Twitter Goes to Court : The Courtney Love Twitter Defamation Case

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There have been famous cases reported of those who lost their job because of a tweet or even have a viral negative campaign spread about their company from a tweet.  Now your tweets may show up as evidence as part of a defamation case in the court of law.

It has always been rumored, but never confirmed by anyone of course, that law enforcement agencies forced Facebook to open up their platform so that public investigators would get access to more information.  Whether this is true or not we may never know, but my first eye-opener was when I was speaking at a local chamber of commerce in Los Angeles County and an LAPD (Los Angeles Police Department) detective was in the room explaining how they had found evidence on Facebook regarding a homicide case that helped them find the potential suspect.  This was back in 2009.

I always tell people, when considering what to tweet or share on any social media network, that once it’s on the Internet it’s all public information.  Think about it: Even private Facebook messages that may contain photos meant only for you could be screen shot and then easily sent off to someone else or even uploaded to the Internet.  It’s not just a matter of “You are What You Tweet” and your personal branding: If you say something that is defamatory in social media, you may very well in the future be facing a lawsuit.

In other words, the same media that helps your business be found as part of a social media strategy could very much work against you if you are not careful as to what you, or your employees, say online.  This is just one of the important reasons why every company needs a social media policy.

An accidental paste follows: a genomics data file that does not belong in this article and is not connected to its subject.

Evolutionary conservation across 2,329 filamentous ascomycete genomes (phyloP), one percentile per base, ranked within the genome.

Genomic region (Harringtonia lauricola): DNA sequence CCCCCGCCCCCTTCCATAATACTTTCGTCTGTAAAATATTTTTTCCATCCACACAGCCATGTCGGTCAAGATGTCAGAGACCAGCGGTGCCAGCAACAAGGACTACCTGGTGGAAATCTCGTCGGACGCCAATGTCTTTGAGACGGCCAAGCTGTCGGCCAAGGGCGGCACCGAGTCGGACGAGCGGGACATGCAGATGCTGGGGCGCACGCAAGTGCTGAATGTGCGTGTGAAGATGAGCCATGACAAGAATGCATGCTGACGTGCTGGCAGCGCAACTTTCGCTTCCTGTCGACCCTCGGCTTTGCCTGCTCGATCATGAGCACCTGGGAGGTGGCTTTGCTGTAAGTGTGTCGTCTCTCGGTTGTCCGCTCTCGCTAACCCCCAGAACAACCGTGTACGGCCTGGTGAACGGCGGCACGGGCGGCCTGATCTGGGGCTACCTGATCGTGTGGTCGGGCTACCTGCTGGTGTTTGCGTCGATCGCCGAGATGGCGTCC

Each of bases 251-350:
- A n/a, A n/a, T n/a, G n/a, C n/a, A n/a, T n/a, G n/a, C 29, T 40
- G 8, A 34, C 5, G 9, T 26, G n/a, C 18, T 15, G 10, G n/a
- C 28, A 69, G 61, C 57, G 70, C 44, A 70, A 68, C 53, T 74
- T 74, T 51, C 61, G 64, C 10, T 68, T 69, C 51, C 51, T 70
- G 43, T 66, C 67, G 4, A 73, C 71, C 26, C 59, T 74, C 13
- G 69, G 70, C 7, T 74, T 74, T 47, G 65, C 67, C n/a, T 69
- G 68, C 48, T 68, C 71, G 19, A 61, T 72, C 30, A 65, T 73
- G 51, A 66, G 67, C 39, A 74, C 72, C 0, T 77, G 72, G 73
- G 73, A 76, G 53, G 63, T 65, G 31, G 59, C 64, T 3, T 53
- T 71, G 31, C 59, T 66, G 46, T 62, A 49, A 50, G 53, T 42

The precedent for this will be the upcoming Courtney Love Twitter defamation case, which is set to go to trial on February 8.  It was first reported recently by The Hollywood Reporter, but here is a quote directly from the original scoop:

Courtney Love was very upset.

The firebrand rocker had been locked in a dispute with Dawn Simorangkir, a fashion designer who was demanding payment for a few thousand dollars worth of clothes.

So on March 17, 2009, Love took to her Twitter account and began hurling a stream of shocking insults at the designer known as the “Boudoir Queen.” Love’s tweets, which instantly landed in the Twitter feeds of her 40,000 or so followers (and countless others via retweets), announced that Simorangkir was a drug-pushing prostitute with a history of assault and battery who lost custody of her own child and capitalized on Love’s fame before stealing from her. “She has received a VAST amount of money from me over 40,000 dollars and I do not make people famous and get raped TOO!” Love wrote.

That tirade, along with others the Hole frontwoman unleashed on social media platforms including MySpace and Etsy.com during the next four days, form the basis of a unique lawsuit headed to court in January: the first high-profile defamation trial over a celebrity’s comments on Twitter.

Now, I have a disclaimer to make here: I am a proud owner of Hole’s 1st CD, which is an alternative rock classic in its own right.  But this is the law, and considering that Twitter is a search engine that is being searched on more than Bing and Yahoo these days, what one says on this or any other major social media platform, which would still include MySpace, is truly “public” information and could potentially end up as evidence in a defamation case in a court of law.  Even Courtney Love’s apparent rants.